Looking at s. 51 as a whole, it is apparent that the offence is an intersection between extortion/intimidation sections and treason/terrorism sections. Historically, the section came into our first 1892 Criminal Code under s. 70 as a conspiracy crime to intimidate a legislature. That offence read as “every one is guilty of an indictable offence and liable to fourteen years' imprisonment who confederates, combines or conspires with any person to do any act of violence in order to intimidate, or to put any force or constraint upon, any Legislative Council, Legislative Assembly or House of Assembly.” It was based upon a similarly worded offence found in article 66 of Burbidge’s Digest of Criminal Law of Canada published in 1890. As an aside, Burbidge’s Digest was the Canadian version of Sir James Fitzjames Stephen’s Digest of the Criminal Law of England. Stephen was, as mentioned previously in these podcasts, the founding father so to speak of our Code as he supported criminal law codification in the UK. George Wheelock Burbidge was a Judge of the Canadian Exchequer court, the precursor to the Federal Court of Canada. Early in his legal career Burbidge was involved in the drafting of the consolidated statutes of New Brunswick. He later became the federal deputy minister of justice and as such was instrumental in devising the consolidated statutes of Canada. Returning to s. 51, in the 1953-54 amendments to the Code, the offence was revised to the wording we have today.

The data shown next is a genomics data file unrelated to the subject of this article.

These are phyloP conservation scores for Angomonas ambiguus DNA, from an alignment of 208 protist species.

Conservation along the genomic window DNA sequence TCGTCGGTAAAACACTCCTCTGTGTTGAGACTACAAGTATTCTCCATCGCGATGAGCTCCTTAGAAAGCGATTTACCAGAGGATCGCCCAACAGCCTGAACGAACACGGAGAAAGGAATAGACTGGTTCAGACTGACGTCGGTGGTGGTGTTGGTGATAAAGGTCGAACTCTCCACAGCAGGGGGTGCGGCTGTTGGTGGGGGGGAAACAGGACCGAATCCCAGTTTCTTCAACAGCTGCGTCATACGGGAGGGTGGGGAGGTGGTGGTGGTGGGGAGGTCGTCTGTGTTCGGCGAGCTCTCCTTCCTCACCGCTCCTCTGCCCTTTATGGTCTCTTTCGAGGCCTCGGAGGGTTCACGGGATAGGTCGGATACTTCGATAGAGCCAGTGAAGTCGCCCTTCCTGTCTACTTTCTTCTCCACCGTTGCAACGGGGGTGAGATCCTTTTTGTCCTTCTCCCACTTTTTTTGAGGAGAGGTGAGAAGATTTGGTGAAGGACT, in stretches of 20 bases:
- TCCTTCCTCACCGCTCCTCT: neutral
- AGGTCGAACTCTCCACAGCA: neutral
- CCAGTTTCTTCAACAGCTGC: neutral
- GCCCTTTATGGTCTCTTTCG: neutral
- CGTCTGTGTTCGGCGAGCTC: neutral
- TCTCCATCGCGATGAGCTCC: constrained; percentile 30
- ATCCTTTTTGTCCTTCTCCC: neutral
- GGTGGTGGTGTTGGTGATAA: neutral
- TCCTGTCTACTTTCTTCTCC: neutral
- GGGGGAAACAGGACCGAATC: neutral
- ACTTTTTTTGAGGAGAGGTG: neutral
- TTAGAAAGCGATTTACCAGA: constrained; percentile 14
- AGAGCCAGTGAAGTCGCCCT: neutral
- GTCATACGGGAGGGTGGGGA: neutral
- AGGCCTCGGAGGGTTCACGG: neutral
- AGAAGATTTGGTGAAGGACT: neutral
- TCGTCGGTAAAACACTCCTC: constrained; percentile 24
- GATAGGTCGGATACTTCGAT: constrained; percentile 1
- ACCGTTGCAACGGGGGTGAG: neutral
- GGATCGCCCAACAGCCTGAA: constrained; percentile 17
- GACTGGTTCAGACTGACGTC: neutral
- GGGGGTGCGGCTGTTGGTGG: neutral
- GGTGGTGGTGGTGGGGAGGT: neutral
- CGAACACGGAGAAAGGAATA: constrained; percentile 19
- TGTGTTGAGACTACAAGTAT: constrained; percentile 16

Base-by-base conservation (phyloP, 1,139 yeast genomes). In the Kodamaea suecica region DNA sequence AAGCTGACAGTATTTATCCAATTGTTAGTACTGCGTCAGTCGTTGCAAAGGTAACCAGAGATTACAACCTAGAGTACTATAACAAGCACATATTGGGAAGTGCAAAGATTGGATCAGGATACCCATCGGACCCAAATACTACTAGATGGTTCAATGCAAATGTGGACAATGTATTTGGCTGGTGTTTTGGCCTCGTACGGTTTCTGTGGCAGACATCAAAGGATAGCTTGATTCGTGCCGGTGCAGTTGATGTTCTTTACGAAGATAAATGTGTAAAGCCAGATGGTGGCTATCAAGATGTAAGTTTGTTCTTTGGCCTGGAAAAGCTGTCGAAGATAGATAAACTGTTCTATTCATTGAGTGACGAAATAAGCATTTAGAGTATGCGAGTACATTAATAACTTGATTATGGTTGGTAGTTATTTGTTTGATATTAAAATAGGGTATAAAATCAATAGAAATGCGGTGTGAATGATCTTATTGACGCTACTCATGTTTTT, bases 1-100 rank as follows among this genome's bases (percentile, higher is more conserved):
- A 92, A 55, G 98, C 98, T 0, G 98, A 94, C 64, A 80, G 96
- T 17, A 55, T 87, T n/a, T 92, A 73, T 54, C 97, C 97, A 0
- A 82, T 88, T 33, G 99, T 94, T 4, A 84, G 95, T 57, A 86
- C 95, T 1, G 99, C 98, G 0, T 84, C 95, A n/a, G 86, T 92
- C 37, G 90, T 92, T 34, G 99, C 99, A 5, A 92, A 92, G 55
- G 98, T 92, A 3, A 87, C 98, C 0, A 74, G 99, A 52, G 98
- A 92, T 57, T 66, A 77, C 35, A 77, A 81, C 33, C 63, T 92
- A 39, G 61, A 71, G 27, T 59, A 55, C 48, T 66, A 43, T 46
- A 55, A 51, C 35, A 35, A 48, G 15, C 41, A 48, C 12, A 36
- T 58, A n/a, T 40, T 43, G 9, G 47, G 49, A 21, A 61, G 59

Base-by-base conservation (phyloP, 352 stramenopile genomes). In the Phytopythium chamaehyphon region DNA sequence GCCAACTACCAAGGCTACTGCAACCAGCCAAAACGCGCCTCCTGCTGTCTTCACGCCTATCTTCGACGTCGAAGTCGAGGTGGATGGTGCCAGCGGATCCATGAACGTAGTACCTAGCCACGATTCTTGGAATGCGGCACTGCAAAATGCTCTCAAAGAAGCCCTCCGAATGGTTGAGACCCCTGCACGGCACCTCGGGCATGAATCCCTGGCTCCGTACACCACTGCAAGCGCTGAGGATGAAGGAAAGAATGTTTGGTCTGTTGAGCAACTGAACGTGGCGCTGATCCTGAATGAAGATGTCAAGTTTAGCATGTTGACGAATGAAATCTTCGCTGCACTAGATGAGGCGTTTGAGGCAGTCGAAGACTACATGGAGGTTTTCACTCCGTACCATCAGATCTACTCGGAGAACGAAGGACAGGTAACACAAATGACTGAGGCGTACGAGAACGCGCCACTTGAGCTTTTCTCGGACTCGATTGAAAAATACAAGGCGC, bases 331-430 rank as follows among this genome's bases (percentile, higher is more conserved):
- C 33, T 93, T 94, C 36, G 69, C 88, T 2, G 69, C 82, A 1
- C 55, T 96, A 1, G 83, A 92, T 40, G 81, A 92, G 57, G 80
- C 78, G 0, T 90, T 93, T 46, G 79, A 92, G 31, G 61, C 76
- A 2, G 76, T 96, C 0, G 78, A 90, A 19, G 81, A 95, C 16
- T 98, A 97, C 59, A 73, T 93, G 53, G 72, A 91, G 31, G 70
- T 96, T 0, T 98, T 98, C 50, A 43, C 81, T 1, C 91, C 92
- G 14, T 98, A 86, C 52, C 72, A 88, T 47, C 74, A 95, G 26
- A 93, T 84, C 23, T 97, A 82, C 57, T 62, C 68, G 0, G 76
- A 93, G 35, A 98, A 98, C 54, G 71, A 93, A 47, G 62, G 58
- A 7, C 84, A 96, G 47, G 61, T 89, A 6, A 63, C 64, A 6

Despite the longevity of this section as an offence under our laws, I could find no reported case directly involving a charge under this section. Consistent with the terrorism/treason aspect of this charge, there are recent cases, involving terrorism offences, which do consider this section. A unique use of this section occurred in the 2005 Ghany case, a bail application in the Ontario Court of Justice before Justice Durno. There the defence argued that as the terrorism charges facing their clients involved an aspect of s.51, which is an offence subject to s. 469, the bail should be heard before a Superior Court Judge. Section 469 gives Superior Court Judges exclusive jurisdiction over a list of offences for purposes of bail and trial procedure. These listed offences are deemed the most serious in our Code and pertain to murder and treason but does not refer to terrorism offences. The argument did not turn on the list of offences under s. 469 jurisdiction but rather on the conduct or substance of those named offences. This position is particularly attractive considering the creation of s. 469 authority was created well before the advent of terrorism crimes. In the end, Justice Durno declined jurisdiction and dismissed the application.

Considering current lack of use, the future of this section is questionable. This is particularly so in light of the various other offences for which a person can be charged instead of this crime, such as intimidation or terrorist activity. This is certainly a section worthy of reform and one to watch in the future.